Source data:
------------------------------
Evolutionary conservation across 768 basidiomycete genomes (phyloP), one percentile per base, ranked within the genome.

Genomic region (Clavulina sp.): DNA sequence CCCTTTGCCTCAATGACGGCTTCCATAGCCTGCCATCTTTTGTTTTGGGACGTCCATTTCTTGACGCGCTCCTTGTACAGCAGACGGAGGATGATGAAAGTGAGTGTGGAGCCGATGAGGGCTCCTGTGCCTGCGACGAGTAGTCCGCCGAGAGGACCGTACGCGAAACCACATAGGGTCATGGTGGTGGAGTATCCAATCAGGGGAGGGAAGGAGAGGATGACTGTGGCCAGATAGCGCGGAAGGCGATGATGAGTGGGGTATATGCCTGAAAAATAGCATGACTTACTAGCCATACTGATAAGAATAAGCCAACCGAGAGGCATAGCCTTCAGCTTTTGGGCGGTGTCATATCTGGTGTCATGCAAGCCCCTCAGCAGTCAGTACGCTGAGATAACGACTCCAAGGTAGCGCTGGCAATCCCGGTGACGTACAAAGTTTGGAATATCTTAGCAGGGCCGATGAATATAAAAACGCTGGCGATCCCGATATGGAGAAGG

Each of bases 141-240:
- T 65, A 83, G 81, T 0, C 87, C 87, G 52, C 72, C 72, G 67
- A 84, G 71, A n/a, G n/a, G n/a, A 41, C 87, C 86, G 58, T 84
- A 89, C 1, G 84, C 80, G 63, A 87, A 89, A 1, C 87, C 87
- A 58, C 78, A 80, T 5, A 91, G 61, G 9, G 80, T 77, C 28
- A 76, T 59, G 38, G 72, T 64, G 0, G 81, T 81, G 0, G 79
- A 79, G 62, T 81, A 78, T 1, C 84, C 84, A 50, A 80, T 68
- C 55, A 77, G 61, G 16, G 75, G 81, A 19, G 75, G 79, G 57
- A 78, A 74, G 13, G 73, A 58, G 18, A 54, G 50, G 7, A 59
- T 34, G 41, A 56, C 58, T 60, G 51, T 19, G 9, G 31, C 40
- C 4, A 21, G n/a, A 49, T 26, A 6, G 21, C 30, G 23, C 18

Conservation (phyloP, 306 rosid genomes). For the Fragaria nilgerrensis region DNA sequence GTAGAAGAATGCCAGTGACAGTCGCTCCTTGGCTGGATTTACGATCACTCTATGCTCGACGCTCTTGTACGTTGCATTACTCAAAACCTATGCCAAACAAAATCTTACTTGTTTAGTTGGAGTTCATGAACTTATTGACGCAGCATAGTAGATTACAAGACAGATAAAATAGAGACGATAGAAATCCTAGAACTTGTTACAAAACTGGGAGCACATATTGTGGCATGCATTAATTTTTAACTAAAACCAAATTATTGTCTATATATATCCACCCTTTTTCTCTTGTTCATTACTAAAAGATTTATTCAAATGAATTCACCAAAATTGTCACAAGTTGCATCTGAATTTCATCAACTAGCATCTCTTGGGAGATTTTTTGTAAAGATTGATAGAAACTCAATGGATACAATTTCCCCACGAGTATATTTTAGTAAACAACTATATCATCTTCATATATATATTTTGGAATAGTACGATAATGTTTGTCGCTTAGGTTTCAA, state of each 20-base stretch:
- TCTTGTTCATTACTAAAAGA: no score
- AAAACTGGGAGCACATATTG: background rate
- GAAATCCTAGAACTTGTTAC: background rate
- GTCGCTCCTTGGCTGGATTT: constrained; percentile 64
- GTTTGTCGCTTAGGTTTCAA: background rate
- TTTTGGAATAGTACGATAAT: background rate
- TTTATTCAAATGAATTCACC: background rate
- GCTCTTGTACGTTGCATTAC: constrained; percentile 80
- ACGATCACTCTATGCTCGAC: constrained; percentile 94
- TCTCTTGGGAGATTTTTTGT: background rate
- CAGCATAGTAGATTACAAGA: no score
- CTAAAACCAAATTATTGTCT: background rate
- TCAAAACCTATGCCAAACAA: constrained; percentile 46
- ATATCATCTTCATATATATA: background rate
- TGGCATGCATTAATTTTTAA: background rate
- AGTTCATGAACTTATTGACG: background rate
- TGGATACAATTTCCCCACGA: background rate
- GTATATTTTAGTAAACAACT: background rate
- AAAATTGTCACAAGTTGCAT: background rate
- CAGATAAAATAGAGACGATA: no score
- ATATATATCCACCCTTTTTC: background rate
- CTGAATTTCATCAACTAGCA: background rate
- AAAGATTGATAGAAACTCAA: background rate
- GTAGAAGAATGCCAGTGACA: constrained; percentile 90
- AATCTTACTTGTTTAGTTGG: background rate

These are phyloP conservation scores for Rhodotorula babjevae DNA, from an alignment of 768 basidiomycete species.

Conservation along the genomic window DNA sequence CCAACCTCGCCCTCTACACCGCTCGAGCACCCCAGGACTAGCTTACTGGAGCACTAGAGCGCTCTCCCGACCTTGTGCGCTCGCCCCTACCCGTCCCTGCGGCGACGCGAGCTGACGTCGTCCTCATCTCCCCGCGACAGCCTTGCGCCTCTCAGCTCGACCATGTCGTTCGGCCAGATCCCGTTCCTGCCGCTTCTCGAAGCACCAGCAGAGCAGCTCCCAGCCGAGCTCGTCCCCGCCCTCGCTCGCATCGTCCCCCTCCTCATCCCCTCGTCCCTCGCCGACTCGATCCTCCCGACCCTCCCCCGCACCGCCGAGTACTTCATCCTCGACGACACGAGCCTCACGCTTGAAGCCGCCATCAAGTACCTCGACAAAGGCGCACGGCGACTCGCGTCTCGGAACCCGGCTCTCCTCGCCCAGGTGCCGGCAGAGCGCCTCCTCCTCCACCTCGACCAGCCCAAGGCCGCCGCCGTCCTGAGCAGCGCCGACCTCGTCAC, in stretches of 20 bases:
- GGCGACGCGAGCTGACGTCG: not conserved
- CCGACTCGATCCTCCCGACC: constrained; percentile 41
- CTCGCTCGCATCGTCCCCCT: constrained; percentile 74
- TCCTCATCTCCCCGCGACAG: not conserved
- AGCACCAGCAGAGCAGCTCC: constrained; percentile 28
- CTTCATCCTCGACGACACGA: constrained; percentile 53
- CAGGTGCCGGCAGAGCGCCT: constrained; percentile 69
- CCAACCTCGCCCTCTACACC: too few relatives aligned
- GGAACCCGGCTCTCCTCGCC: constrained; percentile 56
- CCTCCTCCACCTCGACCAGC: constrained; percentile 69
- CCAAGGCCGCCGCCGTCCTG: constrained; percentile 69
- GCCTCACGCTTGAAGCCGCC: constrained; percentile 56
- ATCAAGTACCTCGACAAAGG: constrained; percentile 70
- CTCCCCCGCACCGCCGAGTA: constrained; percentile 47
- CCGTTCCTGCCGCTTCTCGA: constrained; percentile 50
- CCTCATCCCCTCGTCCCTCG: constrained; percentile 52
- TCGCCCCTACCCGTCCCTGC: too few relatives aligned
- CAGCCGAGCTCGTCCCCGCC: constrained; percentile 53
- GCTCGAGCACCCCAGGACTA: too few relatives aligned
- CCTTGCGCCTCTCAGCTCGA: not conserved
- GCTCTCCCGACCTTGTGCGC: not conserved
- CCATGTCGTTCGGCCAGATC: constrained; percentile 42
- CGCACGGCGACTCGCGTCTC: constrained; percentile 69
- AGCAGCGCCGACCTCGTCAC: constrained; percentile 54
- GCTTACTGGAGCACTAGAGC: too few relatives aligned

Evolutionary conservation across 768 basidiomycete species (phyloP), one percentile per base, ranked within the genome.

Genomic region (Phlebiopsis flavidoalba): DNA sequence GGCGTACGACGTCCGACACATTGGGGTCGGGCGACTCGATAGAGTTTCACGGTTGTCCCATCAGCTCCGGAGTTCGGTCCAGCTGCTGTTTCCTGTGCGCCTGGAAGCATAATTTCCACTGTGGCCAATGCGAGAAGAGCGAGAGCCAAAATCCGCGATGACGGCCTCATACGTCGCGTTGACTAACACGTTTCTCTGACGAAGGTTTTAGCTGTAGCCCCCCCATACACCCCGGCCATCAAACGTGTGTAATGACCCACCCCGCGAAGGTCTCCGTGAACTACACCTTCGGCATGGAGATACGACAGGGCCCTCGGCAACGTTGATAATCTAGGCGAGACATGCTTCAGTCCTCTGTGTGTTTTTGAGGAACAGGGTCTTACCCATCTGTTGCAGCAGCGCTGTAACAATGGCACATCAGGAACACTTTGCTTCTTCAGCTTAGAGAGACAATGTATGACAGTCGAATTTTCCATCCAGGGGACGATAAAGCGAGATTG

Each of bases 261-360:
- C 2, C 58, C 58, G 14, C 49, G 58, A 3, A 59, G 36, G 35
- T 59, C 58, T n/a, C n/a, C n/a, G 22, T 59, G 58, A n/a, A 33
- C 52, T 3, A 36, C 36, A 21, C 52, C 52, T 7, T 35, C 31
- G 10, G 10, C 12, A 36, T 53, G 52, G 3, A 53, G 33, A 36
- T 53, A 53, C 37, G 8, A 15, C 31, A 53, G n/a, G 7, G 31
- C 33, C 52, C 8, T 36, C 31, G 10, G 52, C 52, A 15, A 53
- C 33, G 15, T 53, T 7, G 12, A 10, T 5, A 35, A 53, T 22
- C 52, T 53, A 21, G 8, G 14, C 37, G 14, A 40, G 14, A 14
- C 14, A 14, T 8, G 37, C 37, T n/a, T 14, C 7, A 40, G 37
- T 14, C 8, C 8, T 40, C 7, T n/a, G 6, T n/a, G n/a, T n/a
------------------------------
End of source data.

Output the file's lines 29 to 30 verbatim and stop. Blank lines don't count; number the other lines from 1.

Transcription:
- TGGCATGCATTAATTTTTAA: background rate
- AGTTCATGAACTTATTGACG: background rate